Life and Letters of Edmund J. Armstrong

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Longmans, Green, 1877 - 565 pages
 

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Page 92 - DIP down upon the northern shore, O sweet new-year delaying long; Thou doest expectant nature wrong; Delaying long, delay no more. What stays thee from the clouded noons, Thy sweetness from its proper place? Can trouble live with April days, Or sadness in the summer moons? Bring orchis, bring the foxglove spire, The little speedwell's darling blue, Deep tulips dash'd with fiery dew, Laburnums, dropping-wells of fire.
Page 398 - Afterward Jesus findeth him in the temple, and said unto him, Behold, thou art made whole: sin no more, lest a worse thing come unto thee.
Page 397 - When Jesus saw him lie, and knew that he had been now a long time in that case, he saith unto him, Wilt thou be made whole? 7 The impotent man answered him, Sir, I have no man, when the water is troubled, to put me into the pool: but while I am coming, another steppeth down before me. 8 Jesus saith unto him, Rise, take up thy bed, and walk.
Page 279 - We drifted o'er the harbour-bar, And I with sobs did pray — O let me be awake, my God! Or let me sleep alway. The harbour-bay was clear as glass, So smoothly it was strewn! And on the bay the moonlight lay, And the shadow of the Moon. The...
Page 397 - And a certain man was there, which had an infirmity thirty and eight years. When Jesus saw him lie, and knew that he had been now a long time in that case, he saith unto him, 'Wilt thou be made whole?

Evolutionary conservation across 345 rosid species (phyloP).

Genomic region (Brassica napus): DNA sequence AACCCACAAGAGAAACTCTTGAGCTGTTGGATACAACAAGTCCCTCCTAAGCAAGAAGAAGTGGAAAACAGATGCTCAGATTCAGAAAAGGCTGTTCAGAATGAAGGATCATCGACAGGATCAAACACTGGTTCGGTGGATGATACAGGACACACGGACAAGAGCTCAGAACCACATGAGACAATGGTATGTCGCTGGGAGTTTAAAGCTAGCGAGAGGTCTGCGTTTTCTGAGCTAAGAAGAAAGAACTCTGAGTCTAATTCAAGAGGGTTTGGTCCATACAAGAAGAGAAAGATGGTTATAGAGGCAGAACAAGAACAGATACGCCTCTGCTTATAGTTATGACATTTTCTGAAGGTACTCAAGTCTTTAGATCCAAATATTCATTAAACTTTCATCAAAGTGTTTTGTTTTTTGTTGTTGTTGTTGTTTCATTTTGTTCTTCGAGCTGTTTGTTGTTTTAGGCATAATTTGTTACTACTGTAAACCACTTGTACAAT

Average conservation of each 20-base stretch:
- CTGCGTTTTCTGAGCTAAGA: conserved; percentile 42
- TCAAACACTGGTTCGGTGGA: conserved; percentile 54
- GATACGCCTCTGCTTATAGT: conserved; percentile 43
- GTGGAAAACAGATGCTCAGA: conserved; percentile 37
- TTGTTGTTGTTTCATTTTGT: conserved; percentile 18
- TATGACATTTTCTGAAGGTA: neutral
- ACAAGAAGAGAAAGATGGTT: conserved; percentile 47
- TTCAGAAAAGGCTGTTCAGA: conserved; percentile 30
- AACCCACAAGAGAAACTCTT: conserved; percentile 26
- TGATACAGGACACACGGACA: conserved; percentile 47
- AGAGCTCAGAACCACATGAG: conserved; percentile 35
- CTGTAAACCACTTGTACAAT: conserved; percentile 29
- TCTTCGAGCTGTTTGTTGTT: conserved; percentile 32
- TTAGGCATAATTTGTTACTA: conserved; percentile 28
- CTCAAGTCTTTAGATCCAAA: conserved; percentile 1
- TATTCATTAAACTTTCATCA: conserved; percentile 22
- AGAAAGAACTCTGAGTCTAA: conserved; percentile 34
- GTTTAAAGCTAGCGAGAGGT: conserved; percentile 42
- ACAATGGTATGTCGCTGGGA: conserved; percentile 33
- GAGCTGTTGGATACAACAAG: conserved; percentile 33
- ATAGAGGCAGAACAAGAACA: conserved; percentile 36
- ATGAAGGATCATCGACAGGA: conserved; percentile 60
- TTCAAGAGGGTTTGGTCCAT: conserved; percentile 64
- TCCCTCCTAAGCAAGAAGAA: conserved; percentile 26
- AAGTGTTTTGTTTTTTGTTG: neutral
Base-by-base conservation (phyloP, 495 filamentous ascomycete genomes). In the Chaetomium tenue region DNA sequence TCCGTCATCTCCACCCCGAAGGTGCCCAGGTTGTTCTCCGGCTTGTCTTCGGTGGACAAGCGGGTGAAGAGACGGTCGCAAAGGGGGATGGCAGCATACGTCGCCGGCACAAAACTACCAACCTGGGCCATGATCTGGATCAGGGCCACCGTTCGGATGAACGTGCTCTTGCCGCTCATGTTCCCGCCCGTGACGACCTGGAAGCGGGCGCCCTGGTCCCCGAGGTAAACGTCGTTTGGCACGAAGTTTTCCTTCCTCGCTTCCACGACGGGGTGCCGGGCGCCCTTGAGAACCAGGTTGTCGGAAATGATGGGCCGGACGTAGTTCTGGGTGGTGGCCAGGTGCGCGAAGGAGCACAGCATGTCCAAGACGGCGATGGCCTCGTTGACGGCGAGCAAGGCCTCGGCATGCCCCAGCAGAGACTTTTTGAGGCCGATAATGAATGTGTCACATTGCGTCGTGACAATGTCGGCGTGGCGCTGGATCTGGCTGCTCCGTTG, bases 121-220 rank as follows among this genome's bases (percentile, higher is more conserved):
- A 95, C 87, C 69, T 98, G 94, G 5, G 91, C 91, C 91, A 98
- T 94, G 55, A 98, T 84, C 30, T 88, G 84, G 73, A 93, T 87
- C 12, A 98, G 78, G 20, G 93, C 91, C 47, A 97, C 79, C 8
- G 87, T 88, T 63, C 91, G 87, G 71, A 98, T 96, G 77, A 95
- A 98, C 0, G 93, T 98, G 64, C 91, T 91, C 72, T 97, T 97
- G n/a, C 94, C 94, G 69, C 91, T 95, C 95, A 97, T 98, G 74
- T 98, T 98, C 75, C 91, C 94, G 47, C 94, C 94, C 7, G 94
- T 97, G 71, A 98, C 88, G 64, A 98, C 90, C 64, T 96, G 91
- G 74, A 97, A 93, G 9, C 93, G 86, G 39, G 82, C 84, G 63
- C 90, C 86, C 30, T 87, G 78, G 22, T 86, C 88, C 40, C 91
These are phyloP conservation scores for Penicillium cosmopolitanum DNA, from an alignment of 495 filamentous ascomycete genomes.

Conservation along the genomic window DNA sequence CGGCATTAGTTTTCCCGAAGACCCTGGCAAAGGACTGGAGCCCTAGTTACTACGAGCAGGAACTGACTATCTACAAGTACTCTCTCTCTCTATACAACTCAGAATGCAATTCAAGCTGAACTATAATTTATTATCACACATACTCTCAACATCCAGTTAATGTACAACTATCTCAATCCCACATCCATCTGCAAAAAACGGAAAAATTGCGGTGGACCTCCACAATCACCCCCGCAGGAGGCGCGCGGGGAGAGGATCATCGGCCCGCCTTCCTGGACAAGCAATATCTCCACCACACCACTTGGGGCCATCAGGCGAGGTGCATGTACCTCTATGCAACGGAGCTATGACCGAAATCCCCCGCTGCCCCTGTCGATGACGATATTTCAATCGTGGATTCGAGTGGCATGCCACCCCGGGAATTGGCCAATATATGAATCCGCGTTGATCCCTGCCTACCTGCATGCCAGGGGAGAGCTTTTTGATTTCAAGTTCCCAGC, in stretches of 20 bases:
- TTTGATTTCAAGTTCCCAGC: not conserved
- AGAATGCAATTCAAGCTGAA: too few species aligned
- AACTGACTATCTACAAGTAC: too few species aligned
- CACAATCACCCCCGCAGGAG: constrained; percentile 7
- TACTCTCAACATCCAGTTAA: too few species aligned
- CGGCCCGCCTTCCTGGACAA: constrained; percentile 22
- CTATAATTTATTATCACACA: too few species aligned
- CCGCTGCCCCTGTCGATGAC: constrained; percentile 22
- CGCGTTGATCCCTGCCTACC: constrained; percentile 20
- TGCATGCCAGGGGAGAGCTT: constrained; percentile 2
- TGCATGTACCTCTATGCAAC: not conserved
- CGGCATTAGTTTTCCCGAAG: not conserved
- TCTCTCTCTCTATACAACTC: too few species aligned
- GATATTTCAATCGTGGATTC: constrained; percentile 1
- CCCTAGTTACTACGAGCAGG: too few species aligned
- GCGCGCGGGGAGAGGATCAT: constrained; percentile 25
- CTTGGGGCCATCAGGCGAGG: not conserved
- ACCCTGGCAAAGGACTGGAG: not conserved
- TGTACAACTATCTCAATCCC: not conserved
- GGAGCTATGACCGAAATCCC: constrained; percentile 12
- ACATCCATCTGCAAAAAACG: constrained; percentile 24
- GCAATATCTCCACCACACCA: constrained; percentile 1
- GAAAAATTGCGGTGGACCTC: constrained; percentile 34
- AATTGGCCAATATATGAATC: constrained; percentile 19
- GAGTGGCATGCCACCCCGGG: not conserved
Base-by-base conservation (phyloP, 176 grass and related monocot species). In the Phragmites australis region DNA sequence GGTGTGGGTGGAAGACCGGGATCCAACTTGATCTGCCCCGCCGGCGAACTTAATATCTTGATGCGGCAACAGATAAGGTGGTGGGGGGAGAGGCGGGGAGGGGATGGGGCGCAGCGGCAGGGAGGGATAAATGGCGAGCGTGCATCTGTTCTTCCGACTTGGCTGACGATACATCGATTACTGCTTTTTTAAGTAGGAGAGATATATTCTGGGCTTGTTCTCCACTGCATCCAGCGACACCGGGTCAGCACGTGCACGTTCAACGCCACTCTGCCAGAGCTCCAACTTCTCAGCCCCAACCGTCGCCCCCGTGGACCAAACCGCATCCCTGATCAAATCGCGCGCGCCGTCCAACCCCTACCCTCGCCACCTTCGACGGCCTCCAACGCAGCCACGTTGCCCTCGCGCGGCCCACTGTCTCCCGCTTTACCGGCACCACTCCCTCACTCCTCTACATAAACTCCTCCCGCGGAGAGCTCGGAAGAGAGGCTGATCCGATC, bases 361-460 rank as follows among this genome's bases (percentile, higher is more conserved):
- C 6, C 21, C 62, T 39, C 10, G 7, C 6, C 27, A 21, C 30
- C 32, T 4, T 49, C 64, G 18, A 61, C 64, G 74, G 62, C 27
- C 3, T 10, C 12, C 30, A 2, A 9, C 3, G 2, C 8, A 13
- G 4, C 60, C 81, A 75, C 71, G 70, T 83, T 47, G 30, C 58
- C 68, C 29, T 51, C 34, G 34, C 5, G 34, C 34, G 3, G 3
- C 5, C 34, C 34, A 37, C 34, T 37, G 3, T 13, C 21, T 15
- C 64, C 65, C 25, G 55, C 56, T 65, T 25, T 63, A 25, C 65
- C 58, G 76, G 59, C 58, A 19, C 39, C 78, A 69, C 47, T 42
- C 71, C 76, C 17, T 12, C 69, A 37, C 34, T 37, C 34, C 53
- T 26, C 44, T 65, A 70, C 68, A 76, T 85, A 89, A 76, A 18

Page 213 - And that servant, which knew his lord's will, and prepared not himself, neither did according to his will, shall be beaten with many stripes. But he that knew not, and did commit things worthy of stripes, shall be beaten with few stripes.
Page 225 - Sanguis martyrum semen Christianorum ! We may admit that the reverence paid to them in former. days' was unreasonable and excessive ; that credulity and ignorance have in many instances falsified the actions imputed to them ; that enthusiasm has magnified their numbers beyond all belief; that when the communion with martyrs was associated with the presence of their material remains, the passion for relics led to a thousand abuses, and the belief in their intercession to a thousand superstitions....
Page 210 - And he built altars for all the host of heaven in the two courts of the house of the Lord.
Page 71 - Ten of them were sheathed in steel, With belted sword, and spur on heel : They quitted not their harness bright Neither by day nor yet by night • They lay down to rest, With corslet laced, Pillowed on buckler cold and hard ; They carved at the meal With gloves of steel, And they drank the red wine through the helmet barred.
Page 172 - He was very much out of spirits when he left him ; and that was the last interview they ever had. Shelley appeared to Leigh Hunt to be far less hopeful than in former days, though otherwise unchanged. The two spent a delightful afternoon together during the brief stay of Shelley at Pisa, visiting the objects of note, and more especially the cathedral. Here the noble music of the organ deeply affected Shelley, who warmly * See Trelawny's Recollections of the Last Days of Shelley and Byron, p.

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